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A **prior distribution** represents your belief about the true value of a parameter. It’s your “best guess.” One you’ve done a few observations, you recalculate with new evidence to get the posterior distribution.

Formally, the new evidence is summarized with a likelihood function, so:

**Posterior Distribution = Prior Distribution + Likelihood Function (“new evidence”)**

## How Do I Create a Prior Distribution?

You*could*just take your best guess and sketch some kind of probability distribution (with a few descriptive parameters like the mean or the standard deviation).

If you don’t have any clue about what the distribution should look like, then you use what’s called an uninformative prior (or Jeffrey’s Prior). It’s exactly what is sounds like and is equivalent to picking a distribution out of a hat. Even if your model is completely unreasonable, once you’ve made some observations your posterior distribution will be an improvement over your initial guess. In fact, an uninformative distribution has very little effect on a posterior distribution, compared to a known prior.

More formally, those guesses at parameters are called hyperparameters— estimated parameters that do not involve observed data. Hyperparameters capture your prior beliefs, before data is observed (Riggelsen, 2008).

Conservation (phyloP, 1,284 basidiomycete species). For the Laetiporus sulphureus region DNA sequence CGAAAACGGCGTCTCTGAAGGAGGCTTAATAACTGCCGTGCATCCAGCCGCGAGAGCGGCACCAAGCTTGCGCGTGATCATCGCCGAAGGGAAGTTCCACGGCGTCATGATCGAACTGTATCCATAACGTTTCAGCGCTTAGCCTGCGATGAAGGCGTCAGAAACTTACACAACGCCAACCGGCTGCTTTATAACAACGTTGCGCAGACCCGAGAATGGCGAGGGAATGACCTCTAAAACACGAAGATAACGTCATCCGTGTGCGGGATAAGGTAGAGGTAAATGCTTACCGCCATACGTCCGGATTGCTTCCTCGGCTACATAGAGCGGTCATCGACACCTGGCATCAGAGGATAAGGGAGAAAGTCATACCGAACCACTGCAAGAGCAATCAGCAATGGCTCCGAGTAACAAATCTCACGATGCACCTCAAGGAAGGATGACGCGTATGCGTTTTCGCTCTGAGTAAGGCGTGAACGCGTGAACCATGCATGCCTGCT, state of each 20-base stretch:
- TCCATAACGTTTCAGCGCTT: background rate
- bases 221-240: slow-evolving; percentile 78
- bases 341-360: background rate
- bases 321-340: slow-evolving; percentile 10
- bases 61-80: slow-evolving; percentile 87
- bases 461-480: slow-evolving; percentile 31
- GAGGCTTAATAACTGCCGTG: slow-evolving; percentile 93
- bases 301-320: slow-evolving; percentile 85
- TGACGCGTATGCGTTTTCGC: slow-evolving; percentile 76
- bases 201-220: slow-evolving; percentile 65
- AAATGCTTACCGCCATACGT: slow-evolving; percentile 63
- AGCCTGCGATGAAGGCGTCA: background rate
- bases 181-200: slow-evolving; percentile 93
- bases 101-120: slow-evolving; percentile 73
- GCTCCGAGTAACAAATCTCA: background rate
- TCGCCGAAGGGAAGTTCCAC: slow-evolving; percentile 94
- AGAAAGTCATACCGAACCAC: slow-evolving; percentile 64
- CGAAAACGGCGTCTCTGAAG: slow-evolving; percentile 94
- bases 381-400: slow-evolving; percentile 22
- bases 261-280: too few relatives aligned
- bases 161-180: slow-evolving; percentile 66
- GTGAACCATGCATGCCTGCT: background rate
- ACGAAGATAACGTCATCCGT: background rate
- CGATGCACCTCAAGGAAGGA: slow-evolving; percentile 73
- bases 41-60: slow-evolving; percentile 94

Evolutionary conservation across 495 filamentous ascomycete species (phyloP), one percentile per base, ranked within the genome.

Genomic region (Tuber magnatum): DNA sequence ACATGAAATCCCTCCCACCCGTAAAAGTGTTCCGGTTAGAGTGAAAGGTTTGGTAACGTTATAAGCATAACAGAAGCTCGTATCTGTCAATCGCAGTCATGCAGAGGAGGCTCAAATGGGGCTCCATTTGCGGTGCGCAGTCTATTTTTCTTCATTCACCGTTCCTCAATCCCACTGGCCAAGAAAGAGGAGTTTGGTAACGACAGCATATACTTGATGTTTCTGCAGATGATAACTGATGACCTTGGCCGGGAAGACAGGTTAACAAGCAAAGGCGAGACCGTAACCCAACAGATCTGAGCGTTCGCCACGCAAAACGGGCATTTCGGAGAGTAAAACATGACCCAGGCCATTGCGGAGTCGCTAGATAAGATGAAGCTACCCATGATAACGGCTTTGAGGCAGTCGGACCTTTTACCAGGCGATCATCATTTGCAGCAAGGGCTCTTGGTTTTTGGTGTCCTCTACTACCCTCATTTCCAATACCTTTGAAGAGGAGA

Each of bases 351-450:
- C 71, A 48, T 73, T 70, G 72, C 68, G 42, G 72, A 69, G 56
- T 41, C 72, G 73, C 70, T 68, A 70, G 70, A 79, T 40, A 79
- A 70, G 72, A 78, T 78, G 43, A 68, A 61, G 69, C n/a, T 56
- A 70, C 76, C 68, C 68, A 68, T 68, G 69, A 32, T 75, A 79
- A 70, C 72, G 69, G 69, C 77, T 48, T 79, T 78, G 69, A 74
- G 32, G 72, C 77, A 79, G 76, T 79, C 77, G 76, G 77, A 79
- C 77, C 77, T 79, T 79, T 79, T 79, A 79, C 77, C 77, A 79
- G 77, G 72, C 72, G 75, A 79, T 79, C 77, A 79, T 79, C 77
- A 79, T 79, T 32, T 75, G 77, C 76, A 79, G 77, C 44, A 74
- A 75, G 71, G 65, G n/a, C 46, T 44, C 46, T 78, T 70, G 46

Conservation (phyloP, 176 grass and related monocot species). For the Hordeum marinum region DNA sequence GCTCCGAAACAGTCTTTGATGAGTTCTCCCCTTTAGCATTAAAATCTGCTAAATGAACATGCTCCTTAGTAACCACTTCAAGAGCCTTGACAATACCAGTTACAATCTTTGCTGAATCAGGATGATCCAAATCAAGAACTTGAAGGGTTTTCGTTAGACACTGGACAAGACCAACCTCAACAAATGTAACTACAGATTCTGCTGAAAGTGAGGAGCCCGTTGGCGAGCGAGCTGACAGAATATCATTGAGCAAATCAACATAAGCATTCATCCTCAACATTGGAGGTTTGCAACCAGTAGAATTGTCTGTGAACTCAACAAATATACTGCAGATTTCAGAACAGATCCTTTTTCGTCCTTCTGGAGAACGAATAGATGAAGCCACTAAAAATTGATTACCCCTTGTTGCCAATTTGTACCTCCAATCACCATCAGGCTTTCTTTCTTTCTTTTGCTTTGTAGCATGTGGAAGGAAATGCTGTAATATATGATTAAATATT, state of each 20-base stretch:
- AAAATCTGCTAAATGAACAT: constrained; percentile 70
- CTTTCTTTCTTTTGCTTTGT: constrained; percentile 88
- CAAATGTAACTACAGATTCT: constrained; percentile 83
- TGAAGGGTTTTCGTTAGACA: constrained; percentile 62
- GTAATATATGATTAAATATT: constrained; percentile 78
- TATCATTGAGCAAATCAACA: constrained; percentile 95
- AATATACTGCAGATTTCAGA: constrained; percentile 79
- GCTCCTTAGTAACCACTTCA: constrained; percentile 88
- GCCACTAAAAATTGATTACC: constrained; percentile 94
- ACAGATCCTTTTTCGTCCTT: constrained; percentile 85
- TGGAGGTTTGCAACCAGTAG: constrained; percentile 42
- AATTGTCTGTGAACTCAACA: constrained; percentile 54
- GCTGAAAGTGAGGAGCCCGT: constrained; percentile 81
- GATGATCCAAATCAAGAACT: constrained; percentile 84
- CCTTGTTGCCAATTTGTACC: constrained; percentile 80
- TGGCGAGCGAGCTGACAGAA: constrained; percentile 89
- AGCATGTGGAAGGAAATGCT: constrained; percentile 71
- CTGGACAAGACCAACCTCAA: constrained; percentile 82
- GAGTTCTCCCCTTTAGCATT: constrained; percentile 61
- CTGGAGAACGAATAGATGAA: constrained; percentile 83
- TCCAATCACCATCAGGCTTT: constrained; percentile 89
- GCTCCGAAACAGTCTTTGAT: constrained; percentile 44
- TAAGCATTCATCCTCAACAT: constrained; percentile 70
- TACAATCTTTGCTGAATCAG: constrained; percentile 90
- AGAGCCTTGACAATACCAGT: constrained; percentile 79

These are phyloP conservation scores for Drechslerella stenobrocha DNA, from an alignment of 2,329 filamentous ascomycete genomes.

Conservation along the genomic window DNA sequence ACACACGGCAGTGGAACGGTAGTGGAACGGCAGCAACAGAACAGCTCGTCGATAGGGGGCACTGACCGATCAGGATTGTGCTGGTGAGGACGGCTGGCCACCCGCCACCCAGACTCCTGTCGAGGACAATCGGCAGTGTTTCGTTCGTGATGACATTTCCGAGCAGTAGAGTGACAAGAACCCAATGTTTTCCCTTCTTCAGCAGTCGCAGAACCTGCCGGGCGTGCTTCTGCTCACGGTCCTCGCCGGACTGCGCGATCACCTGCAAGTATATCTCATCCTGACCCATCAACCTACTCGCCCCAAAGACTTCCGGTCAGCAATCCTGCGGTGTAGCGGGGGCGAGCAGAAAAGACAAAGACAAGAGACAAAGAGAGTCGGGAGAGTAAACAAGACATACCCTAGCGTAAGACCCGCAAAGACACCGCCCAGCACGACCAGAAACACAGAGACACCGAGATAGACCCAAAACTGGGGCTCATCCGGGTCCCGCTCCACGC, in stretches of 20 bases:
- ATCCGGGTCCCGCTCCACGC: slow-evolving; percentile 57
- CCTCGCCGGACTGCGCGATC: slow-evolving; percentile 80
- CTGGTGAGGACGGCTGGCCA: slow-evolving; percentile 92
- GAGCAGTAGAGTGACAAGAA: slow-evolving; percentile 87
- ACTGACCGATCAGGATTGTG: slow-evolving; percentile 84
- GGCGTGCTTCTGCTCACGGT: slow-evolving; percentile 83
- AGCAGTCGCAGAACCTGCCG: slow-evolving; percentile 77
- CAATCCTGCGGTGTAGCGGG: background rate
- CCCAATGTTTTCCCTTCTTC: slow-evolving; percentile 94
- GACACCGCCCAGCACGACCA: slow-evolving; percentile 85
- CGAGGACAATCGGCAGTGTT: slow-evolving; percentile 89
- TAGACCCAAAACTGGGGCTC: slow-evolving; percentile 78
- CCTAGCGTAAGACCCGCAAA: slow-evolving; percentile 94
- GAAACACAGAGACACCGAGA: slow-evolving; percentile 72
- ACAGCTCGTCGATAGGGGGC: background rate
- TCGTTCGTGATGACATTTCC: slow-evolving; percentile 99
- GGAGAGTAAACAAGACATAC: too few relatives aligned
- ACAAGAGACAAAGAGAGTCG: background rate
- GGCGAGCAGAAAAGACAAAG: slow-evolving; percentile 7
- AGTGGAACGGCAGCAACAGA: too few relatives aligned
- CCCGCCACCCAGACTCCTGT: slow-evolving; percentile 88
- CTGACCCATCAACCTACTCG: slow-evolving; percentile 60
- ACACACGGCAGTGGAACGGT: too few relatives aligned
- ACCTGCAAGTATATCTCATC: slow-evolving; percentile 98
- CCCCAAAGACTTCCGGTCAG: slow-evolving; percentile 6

Calculating a prior distribution is the easy part. The stumbling block is turning that prior distribution into a posterior distribution. Incorporating prior beliefs into a probability distribution isn’t as easy as it sounds. One option is the Metropolis-Hastings algorithm, which can create an approximation for a posterior distribution (i.e. create a histogram) from the prior distribution and any observed samples.

## References

Riggelsen, C. (2008). Approximation Methods for Efficient Learning of Bayesian Networks. IOS Press.

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**Stephanie Glen**. "Prior Distribution: Simple Definition, Example" From

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